The Glitter of Gold

I pass this tree a few miles from our house several times every May. I’ve loved it for many years.

Golden raintree and I go back four decades, and it all began for me in an old nursery in North Fort Worth.

We’d just moved into our new house outside McKinney. We had (have) 11 acres, some of it wooded but some of it open.

I’d made a list of the unusual shade trees I wanted to plant. Golden raintree was the one I was having the most trouble finding. Finally, a historic old nursery answered their phone and the owner said, “Yep. We got ‘em. 12 feet tall. 5-gallon cans.”

I was so excited I hopped into my truck and headed 65 miles across DFW. Plant guys do silly things like that. But I wondered, as I drove there, what kind of shape those golden raintrees would be in. The numbers seemed pretty skewed – 12 feet is awfully tall for a 5-gallon pot.

Continued Below

And yes, you’re way ahead of me, and you’re absolutely correct. Those trees were firmly rooted into the soil. And they had been so for a year or two, it appeared. It was June, and they were growing vigorously. They had roots out their drain holes and 2 feet into the ground. But desperate to find my tree, I bought one and asked that it be uprooted and trimmed to compensate for the crisis I was causing it.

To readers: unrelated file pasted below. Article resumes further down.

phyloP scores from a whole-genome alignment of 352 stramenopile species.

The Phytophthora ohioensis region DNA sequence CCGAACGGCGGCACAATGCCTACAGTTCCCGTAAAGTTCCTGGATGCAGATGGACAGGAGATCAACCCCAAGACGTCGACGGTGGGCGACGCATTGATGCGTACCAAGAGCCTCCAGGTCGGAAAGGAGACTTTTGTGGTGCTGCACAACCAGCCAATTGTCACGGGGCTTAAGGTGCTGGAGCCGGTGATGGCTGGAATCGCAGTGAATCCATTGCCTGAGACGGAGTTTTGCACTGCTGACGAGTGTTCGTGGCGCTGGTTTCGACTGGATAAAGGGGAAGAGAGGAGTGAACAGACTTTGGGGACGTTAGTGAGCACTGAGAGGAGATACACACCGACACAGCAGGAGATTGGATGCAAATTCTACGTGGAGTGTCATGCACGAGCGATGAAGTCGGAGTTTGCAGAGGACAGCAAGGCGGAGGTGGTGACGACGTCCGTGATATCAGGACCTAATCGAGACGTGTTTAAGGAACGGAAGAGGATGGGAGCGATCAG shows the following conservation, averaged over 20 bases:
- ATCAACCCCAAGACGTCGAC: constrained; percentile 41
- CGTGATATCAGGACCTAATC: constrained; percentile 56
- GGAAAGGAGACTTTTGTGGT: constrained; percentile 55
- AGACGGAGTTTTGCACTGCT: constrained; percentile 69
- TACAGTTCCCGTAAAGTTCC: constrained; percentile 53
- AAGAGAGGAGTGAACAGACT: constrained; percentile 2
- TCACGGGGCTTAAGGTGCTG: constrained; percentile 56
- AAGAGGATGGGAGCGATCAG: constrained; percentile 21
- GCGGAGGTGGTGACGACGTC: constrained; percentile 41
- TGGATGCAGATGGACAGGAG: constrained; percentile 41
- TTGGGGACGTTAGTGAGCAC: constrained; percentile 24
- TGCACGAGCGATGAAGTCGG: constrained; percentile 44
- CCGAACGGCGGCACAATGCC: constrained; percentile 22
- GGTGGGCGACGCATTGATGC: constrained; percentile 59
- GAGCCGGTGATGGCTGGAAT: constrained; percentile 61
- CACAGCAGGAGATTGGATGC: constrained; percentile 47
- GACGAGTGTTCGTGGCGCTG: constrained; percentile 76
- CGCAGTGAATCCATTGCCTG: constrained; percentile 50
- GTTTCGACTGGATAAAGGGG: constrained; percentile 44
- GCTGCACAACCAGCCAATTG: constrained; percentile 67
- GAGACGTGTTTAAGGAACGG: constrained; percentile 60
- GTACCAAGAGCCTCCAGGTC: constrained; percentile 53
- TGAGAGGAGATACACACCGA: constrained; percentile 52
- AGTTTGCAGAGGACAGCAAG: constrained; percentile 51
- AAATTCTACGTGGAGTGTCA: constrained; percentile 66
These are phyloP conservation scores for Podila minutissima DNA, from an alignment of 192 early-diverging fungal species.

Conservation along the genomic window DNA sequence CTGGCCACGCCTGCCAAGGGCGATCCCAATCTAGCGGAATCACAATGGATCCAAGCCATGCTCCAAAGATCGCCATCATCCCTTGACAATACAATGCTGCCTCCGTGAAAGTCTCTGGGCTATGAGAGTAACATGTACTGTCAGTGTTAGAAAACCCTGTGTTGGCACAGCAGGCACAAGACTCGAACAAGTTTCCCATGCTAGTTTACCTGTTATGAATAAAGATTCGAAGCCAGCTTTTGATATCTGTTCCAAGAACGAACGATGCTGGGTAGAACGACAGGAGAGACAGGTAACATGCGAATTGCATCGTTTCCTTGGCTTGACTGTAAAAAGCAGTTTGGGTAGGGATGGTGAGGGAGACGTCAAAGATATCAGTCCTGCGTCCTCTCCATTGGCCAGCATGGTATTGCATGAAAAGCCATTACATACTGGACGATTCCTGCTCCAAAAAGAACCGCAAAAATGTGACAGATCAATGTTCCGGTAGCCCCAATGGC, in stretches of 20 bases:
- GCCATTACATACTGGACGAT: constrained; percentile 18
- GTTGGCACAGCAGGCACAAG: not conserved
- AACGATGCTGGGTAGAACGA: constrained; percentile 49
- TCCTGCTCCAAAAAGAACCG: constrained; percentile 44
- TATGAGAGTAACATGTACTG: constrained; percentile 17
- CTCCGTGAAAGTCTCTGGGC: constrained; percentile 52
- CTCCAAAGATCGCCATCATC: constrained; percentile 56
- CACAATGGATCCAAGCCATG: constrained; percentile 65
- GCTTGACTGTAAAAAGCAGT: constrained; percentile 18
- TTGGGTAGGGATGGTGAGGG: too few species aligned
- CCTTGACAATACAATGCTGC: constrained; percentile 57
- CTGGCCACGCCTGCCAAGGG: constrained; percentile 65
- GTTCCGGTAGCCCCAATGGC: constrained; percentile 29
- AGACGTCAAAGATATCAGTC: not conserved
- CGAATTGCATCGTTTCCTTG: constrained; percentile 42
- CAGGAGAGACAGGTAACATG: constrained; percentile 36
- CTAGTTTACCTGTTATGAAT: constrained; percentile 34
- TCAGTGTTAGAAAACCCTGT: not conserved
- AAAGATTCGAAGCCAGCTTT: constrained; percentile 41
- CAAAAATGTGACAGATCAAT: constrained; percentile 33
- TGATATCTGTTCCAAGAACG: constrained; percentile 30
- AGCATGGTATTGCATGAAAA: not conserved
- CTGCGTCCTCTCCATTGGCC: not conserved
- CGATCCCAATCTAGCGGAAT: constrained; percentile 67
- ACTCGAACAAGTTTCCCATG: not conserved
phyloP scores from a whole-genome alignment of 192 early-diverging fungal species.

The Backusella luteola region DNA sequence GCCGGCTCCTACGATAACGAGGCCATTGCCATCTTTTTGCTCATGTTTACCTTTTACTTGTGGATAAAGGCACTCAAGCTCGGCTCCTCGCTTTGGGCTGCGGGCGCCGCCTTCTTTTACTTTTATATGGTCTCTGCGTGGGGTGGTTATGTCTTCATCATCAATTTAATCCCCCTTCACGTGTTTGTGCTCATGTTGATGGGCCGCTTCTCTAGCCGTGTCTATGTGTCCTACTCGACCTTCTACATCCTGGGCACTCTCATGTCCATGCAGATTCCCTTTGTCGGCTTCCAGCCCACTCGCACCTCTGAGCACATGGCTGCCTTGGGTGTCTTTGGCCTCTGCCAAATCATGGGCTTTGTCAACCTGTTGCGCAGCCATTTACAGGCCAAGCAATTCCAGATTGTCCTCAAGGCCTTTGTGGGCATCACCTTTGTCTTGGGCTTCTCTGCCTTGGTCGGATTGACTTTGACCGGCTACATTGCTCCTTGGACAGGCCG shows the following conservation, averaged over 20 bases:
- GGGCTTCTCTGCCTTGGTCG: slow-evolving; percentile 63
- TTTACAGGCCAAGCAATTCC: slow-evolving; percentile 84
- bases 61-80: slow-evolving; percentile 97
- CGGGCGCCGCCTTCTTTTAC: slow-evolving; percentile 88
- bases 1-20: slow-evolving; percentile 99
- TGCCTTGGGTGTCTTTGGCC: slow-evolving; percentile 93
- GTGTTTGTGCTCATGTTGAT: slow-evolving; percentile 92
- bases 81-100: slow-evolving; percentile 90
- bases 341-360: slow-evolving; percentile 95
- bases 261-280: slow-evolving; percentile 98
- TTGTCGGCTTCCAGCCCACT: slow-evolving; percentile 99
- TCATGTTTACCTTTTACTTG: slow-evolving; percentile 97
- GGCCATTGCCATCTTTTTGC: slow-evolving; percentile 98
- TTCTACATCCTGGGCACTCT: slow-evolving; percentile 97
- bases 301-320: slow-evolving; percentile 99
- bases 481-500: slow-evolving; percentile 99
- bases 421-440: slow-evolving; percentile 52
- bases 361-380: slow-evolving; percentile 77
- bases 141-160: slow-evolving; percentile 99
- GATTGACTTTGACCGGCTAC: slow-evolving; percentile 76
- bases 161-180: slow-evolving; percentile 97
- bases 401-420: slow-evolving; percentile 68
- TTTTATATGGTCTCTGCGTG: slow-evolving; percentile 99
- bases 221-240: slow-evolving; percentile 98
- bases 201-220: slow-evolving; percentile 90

I repotted it immediately when I got home, and it spent several months recovering as we finished construction of our house. It came back just fine, and it performed wonderfully – until our giant pecan trees shaded it out. But it served me faithfully for the 30 years that I had it.

Its tiny flowers give rise to its common name. Golden raintree brightens the late-spring landscape each year.

Here are your facts…
Golden raintree Koelreuteria paniculata

Golden raintrees are native to northern China and Korea.

They’re perfect as the second or third trees in an urban landscape, because they grow to a reserved 25 or 30 feet tall and wide at maturity.

They’re good near patio homes, in side yards and medians – anywhere you’d like a medium-sized, dependable shade tree.

They’re suited to a wide variety of soils, and they handle hot and dry weather quite well.

Like any drought-tolerant tree, they will grow better when they’re kept uniformly moist.

Apply the same fertilizer to your golden raintree that you would to your turfgrass and shrubs. For most of us, that’s going to be a high-quality, all-nitrogen fertilizer with half or more of its nitrogen in slow-release form.

As an added bonus on really special years, golden raintrees’ leaves may show really nice fall color.

Another type for warmer areas…
Those of you along the Gulf Coast of Texas have access to another, much less winter-hardy species of the same genus. Koelreuteria bipinata is the southern golden raintree. It, too, produces the bright yellow blooms, but they’re followed by showy pink “lanterns” of fall fruit that are almost as eye-catching as the flowers.

Posted by Neil Sperry
Back To Top